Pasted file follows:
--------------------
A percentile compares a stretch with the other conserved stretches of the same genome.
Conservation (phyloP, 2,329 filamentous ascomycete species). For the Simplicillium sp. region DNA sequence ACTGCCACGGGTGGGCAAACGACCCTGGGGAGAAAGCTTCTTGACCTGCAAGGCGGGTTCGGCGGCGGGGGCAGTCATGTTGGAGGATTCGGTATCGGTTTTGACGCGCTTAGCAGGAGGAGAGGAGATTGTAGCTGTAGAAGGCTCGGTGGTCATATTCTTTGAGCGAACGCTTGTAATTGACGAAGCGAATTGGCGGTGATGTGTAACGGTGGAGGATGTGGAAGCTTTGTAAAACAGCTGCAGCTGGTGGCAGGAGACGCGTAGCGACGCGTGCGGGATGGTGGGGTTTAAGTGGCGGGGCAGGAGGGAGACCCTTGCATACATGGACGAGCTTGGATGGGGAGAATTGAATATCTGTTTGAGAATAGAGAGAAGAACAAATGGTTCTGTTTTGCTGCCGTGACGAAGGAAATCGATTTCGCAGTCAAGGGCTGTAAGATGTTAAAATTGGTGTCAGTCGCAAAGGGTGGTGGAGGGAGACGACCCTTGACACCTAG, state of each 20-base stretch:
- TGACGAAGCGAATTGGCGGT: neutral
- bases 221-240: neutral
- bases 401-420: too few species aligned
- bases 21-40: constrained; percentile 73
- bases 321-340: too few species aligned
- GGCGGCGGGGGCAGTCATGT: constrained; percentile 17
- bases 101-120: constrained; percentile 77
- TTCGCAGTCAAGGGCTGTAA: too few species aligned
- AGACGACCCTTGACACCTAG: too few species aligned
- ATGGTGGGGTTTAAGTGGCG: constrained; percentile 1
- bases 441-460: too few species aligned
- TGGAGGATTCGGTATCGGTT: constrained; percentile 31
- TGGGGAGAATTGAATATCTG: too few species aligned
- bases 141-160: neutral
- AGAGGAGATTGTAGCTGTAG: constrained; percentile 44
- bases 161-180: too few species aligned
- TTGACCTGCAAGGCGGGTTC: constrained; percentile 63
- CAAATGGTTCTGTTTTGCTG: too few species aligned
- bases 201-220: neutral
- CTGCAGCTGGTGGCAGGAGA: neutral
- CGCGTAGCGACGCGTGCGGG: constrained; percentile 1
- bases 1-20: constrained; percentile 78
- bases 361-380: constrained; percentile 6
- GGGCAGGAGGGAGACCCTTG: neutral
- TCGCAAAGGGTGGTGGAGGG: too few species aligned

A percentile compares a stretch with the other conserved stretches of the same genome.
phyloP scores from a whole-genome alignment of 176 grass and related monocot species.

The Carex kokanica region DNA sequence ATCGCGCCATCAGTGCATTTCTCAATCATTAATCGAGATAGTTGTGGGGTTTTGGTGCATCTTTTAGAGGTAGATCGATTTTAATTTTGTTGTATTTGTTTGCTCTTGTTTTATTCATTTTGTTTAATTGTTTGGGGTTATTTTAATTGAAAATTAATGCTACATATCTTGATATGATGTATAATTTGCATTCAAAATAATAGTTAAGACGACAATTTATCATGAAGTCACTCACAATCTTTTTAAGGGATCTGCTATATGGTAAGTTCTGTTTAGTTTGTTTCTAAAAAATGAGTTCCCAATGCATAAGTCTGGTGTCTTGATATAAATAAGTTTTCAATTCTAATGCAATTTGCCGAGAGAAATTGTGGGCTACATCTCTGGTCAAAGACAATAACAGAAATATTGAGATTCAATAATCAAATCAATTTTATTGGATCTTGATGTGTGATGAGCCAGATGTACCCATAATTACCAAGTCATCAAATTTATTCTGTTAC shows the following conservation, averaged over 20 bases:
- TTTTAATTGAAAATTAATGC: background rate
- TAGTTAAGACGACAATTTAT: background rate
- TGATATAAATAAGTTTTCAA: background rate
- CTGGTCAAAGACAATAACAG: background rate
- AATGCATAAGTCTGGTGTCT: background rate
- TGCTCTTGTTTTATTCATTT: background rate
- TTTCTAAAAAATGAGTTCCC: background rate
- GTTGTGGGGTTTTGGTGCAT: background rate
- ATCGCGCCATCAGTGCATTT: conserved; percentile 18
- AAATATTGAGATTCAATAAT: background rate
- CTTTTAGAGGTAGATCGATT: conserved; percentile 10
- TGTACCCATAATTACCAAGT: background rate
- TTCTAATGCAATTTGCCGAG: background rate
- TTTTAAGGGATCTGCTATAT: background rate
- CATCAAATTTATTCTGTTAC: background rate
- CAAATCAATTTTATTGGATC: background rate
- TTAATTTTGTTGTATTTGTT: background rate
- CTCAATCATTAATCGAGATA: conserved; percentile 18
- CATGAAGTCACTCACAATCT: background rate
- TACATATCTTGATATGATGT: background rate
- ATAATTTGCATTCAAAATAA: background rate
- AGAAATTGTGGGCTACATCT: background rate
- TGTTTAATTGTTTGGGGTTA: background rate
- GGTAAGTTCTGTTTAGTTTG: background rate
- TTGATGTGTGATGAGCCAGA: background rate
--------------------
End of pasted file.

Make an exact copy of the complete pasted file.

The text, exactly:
A percentile compares a stretch with the other conserved stretches of the same genome.
Conservation (phyloP, 2,329 filamentous ascomycete species). For the Simplicillium sp. region DNA sequence ACTGCCACGGGTGGGCAAACGACCCTGGGGAGAAAGCTTCTTGACCTGCAAGGCGGGTTCGGCGGCGGGGGCAGTCATGTTGGAGGATTCGGTATCGGTTTTGACGCGCTTAGCAGGAGGAGAGGAGATTGTAGCTGTAGAAGGCTCGGTGGTCATATTCTTTGAGCGAACGCTTGTAATTGACGAAGCGAATTGGCGGTGATGTGTAACGGTGGAGGATGTGGAAGCTTTGTAAAACAGCTGCAGCTGGTGGCAGGAGACGCGTAGCGACGCGTGCGGGATGGTGGGGTTTAAGTGGCGGGGCAGGAGGGAGACCCTTGCATACATGGACGAGCTTGGATGGGGAGAATTGAATATCTGTTTGAGAATAGAGAGAAGAACAAATGGTTCTGTTTTGCTGCCGTGACGAAGGAAATCGATTTCGCAGTCAAGGGCTGTAAGATGTTAAAATTGGTGTCAGTCGCAAAGGGTGGTGGAGGGAGACGACCCTTGACACCTAG, state of each 20-base stretch:
- TGACGAAGCGAATTGGCGGT: neutral
- bases 221-240: neutral
- bases 401-420: too few species aligned
- bases 21-40: constrained; percentile 73
- bases 321-340: too few species aligned
- GGCGGCGGGGGCAGTCATGT: constrained; percentile 17
- bases 101-120: constrained; percentile 77
- TTCGCAGTCAAGGGCTGTAA: too few species aligned
- AGACGACCCTTGACACCTAG: too few species aligned
- ATGGTGGGGTTTAAGTGGCG: constrained; percentile 1
- bases 441-460: too few species aligned
- TGGAGGATTCGGTATCGGTT: constrained; percentile 31
- TGGGGAGAATTGAATATCTG: too few species aligned
- bases 141-160: neutral
- AGAGGAGATTGTAGCTGTAG: constrained; percentile 44
- bases 161-180: too few species aligned
- TTGACCTGCAAGGCGGGTTC: constrained; percentile 63
- CAAATGGTTCTGTTTTGCTG: too few species aligned
- bases 201-220: neutral
- CTGCAGCTGGTGGCAGGAGA: neutral
- CGCGTAGCGACGCGTGCGGG: constrained; percentile 1
- bases 1-20: constrained; percentile 78
- bases 361-380: constrained; percentile 6
- GGGCAGGAGGGAGACCCTTG: neutral
- TCGCAAAGGGTGGTGGAGGG: too few species aligned

A percentile compares a stretch with the other conserved stretches of the same genome.
phyloP scores from a whole-genome alignment of 176 grass and related monocot species.

The Carex kokanica region DNA sequence ATCGCGCCATCAGTGCATTTCTCAATCATTAATCGAGATAGTTGTGGGGTTTTGGTGCATCTTTTAGAGGTAGATCGATTTTAATTTTGTTGTATTTGTTTGCTCTTGTTTTATTCATTTTGTTTAATTGTTTGGGGTTATTTTAATTGAAAATTAATGCTACATATCTTGATATGATGTATAATTTGCATTCAAAATAATAGTTAAGACGACAATTTATCATGAAGTCACTCACAATCTTTTTAAGGGATCTGCTATATGGTAAGTTCTGTTTAGTTTGTTTCTAAAAAATGAGTTCCCAATGCATAAGTCTGGTGTCTTGATATAAATAAGTTTTCAATTCTAATGCAATTTGCCGAGAGAAATTGTGGGCTACATCTCTGGTCAAAGACAATAACAGAAATATTGAGATTCAATAATCAAATCAATTTTATTGGATCTTGATGTGTGATGAGCCAGATGTACCCATAATTACCAAGTCATCAAATTTATTCTGTTAC shows the following conservation, averaged over 20 bases:
- TTTTAATTGAAAATTAATGC: background rate
- TAGTTAAGACGACAATTTAT: background rate
- TGATATAAATAAGTTTTCAA: background rate
- CTGGTCAAAGACAATAACAG: background rate
- AATGCATAAGTCTGGTGTCT: background rate
- TGCTCTTGTTTTATTCATTT: background rate
- TTTCTAAAAAATGAGTTCCC: background rate
- GTTGTGGGGTTTTGGTGCAT: background rate
- ATCGCGCCATCAGTGCATTT: conserved; percentile 18
- AAATATTGAGATTCAATAAT: background rate
- CTTTTAGAGGTAGATCGATT: conserved; percentile 10
- TGTACCCATAATTACCAAGT: background rate
- TTCTAATGCAATTTGCCGAG: background rate
- TTTTAAGGGATCTGCTATAT: background rate
- CATCAAATTTATTCTGTTAC: background rate
- CAAATCAATTTTATTGGATC: background rate
- TTAATTTTGTTGTATTTGTT: background rate
- CTCAATCATTAATCGAGATA: conserved; percentile 18
- CATGAAGTCACTCACAATCT: background rate
- TACATATCTTGATATGATGT: background rate
- ATAATTTGCATTCAAAATAA: background rate
- AGAAATTGTGGGCTACATCT: background rate
- TGTTTAATTGTTTGGGGTTA: background rate
- GGTAAGTTCTGTTTAGTTTG: background rate
- TTGATGTGTGATGAGCCAGA: background rate